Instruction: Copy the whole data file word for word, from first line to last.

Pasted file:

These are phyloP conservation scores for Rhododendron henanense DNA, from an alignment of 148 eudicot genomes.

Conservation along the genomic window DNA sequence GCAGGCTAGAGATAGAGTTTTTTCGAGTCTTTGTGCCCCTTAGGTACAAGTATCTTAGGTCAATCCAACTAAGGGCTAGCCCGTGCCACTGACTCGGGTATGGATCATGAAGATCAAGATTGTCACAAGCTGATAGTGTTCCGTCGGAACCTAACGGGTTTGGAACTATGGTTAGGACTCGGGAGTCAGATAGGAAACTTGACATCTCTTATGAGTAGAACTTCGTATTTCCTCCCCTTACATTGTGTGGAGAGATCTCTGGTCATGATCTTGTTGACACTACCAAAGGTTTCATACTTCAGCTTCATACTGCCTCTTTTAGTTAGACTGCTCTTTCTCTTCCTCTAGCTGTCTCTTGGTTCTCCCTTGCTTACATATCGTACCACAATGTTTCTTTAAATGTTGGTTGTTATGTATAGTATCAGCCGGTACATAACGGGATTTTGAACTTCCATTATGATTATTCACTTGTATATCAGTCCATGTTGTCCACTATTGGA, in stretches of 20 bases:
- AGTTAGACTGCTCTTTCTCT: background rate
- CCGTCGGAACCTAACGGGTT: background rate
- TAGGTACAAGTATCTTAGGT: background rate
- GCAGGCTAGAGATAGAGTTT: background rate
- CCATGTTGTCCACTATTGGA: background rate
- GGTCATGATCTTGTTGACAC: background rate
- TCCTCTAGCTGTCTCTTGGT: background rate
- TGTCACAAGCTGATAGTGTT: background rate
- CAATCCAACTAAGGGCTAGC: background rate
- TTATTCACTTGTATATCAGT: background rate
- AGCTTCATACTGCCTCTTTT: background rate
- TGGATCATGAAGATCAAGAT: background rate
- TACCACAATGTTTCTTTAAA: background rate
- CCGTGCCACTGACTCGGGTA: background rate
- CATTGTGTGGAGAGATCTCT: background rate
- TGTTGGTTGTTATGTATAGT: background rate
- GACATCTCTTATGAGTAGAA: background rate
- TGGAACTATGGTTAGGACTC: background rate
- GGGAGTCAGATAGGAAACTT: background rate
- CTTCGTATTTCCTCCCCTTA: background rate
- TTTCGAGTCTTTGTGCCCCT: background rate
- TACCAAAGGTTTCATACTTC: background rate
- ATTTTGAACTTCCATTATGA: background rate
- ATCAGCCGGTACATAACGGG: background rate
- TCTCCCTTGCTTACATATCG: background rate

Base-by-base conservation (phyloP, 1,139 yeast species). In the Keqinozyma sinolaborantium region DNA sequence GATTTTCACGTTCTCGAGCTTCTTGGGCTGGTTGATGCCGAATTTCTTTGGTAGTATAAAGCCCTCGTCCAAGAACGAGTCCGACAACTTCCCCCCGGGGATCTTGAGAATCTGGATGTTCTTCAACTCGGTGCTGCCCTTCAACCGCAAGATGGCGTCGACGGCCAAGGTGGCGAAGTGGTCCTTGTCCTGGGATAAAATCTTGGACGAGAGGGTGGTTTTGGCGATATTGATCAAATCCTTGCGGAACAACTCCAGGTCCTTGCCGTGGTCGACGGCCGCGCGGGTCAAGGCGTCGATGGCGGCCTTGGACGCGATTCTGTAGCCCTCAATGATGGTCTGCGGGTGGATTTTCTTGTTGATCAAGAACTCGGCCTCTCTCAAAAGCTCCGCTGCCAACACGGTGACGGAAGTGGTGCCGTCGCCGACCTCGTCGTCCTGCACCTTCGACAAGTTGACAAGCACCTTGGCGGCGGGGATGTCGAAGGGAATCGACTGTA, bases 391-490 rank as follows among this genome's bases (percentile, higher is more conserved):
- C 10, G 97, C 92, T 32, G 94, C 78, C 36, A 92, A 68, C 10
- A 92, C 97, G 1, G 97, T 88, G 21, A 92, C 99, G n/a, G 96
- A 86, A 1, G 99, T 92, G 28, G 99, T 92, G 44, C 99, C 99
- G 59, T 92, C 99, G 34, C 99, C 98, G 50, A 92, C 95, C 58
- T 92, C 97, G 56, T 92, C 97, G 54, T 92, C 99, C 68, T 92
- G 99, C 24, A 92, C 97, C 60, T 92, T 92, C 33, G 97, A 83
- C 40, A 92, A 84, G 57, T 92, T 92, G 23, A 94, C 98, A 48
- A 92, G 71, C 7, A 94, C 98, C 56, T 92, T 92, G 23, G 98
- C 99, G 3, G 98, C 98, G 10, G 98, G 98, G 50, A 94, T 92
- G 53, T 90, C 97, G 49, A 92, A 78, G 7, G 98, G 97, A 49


These are phyloP conservation scores for Rhododendron henanense DNA, from an alignment of 148 eudicot genomes.

Conservation along the genomic window DNA sequence GCAGGCTAGAGATAGAGTTTTTTCGAGTCTTTGTGCCCCTTAGGTACAAGTATCTTAGGTCAATCCAACTAAGGGCTAGCCCGTGCCACTGACTCGGGTATGGATCATGAAGATCAAGATTGTCACAAGCTGATAGTGTTCCGTCGGAACCTAACGGGTTTGGAACTATGGTTAGGACTCGGGAGTCAGATAGGAAACTTGACATCTCTTATGAGTAGAACTTCGTATTTCCTCCCCTTACATTGTGTGGAGAGATCTCTGGTCATGATCTTGTTGACACTACCAAAGGTTTCATACTTCAGCTTCATACTGCCTCTTTTAGTTAGACTGCTCTTTCTCTTCCTCTAGCTGTCTCTTGGTTCTCCCTTGCTTACATATCGTACCACAATGTTTCTTTAAATGTTGGTTGTTATGTATAGTATCAGCCGGTACATAACGGGATTTTGAACTTCCATTATGATTATTCACTTGTATATCAGTCCATGTTGTCCACTATTGGA, in stretches of 20 bases:
- AGTTAGACTGCTCTTTCTCT: background rate
- CCGTCGGAACCTAACGGGTT: background rate
- TAGGTACAAGTATCTTAGGT: background rate
- GCAGGCTAGAGATAGAGTTT: background rate
- CCATGTTGTCCACTATTGGA: background rate
- GGTCATGATCTTGTTGACAC: background rate
- TCCTCTAGCTGTCTCTTGGT: background rate
- TGTCACAAGCTGATAGTGTT: background rate
- CAATCCAACTAAGGGCTAGC: background rate
- TTATTCACTTGTATATCAGT: background rate
- AGCTTCATACTGCCTCTTTT: background rate
- TGGATCATGAAGATCAAGAT: background rate
- TACCACAATGTTTCTTTAAA: background rate
- CCGTGCCACTGACTCGGGTA: background rate
- CATTGTGTGGAGAGATCTCT: background rate
- TGTTGGTTGTTATGTATAGT: background rate
- GACATCTCTTATGAGTAGAA: background rate
- TGGAACTATGGTTAGGACTC: background rate
- GGGAGTCAGATAGGAAACTT: background rate
- CTTCGTATTTCCTCCCCTTA: background rate
- TTTCGAGTCTTTGTGCCCCT: background rate
- TACCAAAGGTTTCATACTTC: background rate
- ATTTTGAACTTCCATTATGA: background rate
- ATCAGCCGGTACATAACGGG: background rate
- TCTCCCTTGCTTACATATCG: background rate

Base-by-base conservation (phyloP, 1,139 yeast species). In the Keqinozyma sinolaborantium region DNA sequence GATTTTCACGTTCTCGAGCTTCTTGGGCTGGTTGATGCCGAATTTCTTTGGTAGTATAAAGCCCTCGTCCAAGAACGAGTCCGACAACTTCCCCCCGGGGATCTTGAGAATCTGGATGTTCTTCAACTCGGTGCTGCCCTTCAACCGCAAGATGGCGTCGACGGCCAAGGTGGCGAAGTGGTCCTTGTCCTGGGATAAAATCTTGGACGAGAGGGTGGTTTTGGCGATATTGATCAAATCCTTGCGGAACAACTCCAGGTCCTTGCCGTGGTCGACGGCCGCGCGGGTCAAGGCGTCGATGGCGGCCTTGGACGCGATTCTGTAGCCCTCAATGATGGTCTGCGGGTGGATTTTCTTGTTGATCAAGAACTCGGCCTCTCTCAAAAGCTCCGCTGCCAACACGGTGACGGAAGTGGTGCCGTCGCCGACCTCGTCGTCCTGCACCTTCGACAAGTTGACAAGCACCTTGGCGGCGGGGATGTCGAAGGGAATCGACTGTA, bases 391-490 rank as follows among this genome's bases (percentile, higher is more conserved):
- C 10, G 97, C 92, T 32, G 94, C 78, C 36, A 92, A 68, C 10
- A 92, C 97, G 1, G 97, T 88, G 21, A 92, C 99, G n/a, G 96
- A 86, A 1, G 99, T 92, G 28, G 99, T 92, G 44, C 99, C 99
- G 59, T 92, C 99, G 34, C 99, C 98, G 50, A 92, C 95, C 58
- T 92, C 97, G 56, T 92, C 97, G 54, T 92, C 99, C 68, T 92
- G 99, C 24, A 92, C 97, C 60, T 92, T 92, C 33, G 97, A 83
- C 40, A 92, A 84, G 57, T 92, T 92, G 23, A 94, C 98, A 48
- A 92, G 71, C 7, A 94, C 98, C 56, T 92, T 92, G 23, G 98
- C 99, G 3, G 98, C 98, G 10, G 98, G 98, G 50, A 94, T 92
- G 53, T 90, C 97, G 49, A 92, A 78, G 7, G 98, G 97, A 49